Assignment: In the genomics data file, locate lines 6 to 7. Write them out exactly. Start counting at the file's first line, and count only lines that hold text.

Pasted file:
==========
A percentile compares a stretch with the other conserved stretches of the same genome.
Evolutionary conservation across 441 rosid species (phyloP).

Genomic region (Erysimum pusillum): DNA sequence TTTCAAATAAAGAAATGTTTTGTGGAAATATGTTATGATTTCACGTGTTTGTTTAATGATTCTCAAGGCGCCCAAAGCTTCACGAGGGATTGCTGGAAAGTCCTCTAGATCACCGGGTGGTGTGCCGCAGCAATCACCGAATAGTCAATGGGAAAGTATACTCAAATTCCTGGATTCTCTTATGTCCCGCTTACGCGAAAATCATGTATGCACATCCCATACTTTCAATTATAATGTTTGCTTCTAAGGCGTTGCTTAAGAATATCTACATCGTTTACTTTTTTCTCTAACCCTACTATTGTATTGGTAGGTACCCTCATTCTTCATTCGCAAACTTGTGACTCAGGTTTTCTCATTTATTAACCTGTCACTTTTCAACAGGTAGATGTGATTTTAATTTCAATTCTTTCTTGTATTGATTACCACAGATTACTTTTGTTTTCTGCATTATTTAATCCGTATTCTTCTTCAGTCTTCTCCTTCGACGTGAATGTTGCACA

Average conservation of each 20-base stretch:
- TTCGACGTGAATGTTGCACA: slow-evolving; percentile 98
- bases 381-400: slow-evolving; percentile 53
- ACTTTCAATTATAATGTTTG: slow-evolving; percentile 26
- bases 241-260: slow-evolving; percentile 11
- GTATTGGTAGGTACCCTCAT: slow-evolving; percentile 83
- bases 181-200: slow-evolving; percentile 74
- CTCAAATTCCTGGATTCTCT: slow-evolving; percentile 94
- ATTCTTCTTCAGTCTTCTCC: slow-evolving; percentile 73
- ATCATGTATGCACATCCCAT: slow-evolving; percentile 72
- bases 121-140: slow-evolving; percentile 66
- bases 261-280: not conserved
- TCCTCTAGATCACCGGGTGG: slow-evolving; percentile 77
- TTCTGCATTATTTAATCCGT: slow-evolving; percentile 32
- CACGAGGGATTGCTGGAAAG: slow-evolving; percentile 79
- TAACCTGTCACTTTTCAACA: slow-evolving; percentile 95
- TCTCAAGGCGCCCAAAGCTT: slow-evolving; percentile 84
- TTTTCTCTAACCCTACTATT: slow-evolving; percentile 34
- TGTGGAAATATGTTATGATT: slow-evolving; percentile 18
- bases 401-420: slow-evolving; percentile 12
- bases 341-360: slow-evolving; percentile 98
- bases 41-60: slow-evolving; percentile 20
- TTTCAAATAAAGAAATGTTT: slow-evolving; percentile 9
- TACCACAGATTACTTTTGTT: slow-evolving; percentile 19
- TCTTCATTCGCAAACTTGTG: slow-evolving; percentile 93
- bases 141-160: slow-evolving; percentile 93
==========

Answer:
- bases 381-400: slow-evolving; percentile 53
- ACTTTCAATTATAATGTTTG: slow-evolving; percentile 26